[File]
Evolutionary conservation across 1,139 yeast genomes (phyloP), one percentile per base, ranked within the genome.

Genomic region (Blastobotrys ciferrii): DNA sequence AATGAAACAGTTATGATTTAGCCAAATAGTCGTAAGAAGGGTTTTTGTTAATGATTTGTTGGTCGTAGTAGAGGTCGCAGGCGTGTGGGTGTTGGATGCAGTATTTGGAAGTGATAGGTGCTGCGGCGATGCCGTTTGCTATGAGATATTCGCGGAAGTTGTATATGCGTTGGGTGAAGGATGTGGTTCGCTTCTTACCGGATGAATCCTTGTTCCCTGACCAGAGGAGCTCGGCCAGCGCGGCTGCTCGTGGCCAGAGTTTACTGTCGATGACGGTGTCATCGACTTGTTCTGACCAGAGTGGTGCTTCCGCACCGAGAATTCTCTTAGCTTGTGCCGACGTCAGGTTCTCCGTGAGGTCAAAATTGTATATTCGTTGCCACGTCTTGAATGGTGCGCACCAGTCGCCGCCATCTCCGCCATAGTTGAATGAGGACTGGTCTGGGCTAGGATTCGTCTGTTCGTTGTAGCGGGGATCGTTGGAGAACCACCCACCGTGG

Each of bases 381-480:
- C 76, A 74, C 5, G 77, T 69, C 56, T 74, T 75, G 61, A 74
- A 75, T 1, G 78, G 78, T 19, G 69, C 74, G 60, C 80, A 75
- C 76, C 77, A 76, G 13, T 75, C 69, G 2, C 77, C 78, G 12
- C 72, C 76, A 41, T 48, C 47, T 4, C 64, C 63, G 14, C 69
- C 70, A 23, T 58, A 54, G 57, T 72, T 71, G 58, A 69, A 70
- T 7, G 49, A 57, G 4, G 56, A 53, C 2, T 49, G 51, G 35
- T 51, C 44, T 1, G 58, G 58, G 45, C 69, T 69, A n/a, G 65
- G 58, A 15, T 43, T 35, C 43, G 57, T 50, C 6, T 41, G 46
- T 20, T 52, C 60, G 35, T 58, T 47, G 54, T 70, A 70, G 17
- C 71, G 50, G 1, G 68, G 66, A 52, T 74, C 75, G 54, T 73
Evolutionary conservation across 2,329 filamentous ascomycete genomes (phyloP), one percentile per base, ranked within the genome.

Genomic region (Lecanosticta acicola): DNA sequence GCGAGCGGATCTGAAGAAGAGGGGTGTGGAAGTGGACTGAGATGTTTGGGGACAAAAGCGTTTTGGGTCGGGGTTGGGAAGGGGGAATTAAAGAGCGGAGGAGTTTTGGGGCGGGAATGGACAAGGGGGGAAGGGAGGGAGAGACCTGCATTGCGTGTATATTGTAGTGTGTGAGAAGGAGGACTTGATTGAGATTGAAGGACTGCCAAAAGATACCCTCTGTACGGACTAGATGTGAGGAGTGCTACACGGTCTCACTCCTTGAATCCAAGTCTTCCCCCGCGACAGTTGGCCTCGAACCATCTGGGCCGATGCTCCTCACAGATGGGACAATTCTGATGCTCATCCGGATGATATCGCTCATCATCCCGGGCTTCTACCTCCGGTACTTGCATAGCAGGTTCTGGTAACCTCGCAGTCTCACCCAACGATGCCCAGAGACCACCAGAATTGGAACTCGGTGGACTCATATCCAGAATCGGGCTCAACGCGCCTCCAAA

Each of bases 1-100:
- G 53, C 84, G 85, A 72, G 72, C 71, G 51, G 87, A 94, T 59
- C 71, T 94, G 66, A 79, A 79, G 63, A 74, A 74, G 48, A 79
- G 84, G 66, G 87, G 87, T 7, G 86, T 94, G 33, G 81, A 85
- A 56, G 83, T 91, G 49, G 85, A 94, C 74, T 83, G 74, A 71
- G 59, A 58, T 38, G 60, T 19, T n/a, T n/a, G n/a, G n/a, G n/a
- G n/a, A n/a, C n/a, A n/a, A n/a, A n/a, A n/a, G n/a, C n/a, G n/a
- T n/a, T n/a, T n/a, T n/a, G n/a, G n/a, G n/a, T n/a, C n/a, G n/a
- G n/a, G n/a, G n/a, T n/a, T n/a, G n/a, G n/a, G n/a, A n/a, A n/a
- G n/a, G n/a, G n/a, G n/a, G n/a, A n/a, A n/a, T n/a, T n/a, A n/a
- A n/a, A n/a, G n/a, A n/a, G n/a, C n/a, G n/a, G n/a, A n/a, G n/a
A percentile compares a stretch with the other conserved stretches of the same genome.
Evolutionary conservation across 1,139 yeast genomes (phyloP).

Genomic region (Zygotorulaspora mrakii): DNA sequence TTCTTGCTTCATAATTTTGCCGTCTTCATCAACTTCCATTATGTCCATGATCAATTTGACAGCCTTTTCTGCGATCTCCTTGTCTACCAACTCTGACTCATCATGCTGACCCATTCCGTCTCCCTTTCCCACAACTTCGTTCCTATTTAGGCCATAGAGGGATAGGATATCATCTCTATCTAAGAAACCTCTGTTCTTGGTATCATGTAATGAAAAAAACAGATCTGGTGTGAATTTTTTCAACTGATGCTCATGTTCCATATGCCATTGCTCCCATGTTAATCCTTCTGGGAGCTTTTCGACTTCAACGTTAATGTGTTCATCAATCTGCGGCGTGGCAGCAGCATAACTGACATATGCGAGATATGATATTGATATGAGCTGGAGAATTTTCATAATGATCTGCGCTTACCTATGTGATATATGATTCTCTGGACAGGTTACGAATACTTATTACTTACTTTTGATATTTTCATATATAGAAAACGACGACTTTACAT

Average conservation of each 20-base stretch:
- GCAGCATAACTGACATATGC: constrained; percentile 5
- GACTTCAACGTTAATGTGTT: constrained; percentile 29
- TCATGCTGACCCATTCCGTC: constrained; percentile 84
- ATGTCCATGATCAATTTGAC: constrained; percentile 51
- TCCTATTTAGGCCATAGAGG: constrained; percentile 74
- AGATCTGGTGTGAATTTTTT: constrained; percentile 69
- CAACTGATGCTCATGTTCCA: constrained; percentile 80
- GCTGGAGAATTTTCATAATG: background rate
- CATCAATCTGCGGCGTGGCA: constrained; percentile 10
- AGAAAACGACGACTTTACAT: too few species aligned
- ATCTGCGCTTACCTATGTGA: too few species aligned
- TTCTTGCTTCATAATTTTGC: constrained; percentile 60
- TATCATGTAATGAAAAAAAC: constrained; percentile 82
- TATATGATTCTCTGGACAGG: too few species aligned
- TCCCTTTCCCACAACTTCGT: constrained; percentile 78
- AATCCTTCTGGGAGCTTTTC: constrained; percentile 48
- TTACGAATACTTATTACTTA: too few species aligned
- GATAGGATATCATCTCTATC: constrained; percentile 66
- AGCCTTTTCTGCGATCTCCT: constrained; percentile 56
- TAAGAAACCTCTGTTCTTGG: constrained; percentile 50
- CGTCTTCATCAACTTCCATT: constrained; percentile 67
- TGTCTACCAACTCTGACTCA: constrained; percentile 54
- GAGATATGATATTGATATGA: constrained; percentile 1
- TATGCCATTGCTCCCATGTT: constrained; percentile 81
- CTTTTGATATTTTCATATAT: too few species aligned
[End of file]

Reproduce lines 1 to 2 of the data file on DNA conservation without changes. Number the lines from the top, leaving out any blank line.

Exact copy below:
Evolutionary conservation across 1,139 yeast genomes (phyloP), one percentile per base, ranked within the genome.

Genomic region (Blastobotrys ciferrii): DNA sequence AATGAAACAGTTATGATTTAGCCAAATAGTCGTAAGAAGGGTTTTTGTTAATGATTTGTTGGTCGTAGTAGAGGTCGCAGGCGTGTGGGTGTTGGATGCAGTATTTGGAAGTGATAGGTGCTGCGGCGATGCCGTTTGCTATGAGATATTCGCGGAAGTTGTATATGCGTTGGGTGAAGGATGTGGTTCGCTTCTTACCGGATGAATCCTTGTTCCCTGACCAGAGGAGCTCGGCCAGCGCGGCTGCTCGTGGCCAGAGTTTACTGTCGATGACGGTGTCATCGACTTGTTCTGACCAGAGTGGTGCTTCCGCACCGAGAATTCTCTTAGCTTGTGCCGACGTCAGGTTCTCCGTGAGGTCAAAATTGTATATTCGTTGCCACGTCTTGAATGGTGCGCACCAGTCGCCGCCATCTCCGCCATAGTTGAATGAGGACTGGTCTGGGCTAGGATTCGTCTGTTCGTTGTAGCGGGGATCGTTGGAGAACCACCCACCGTGG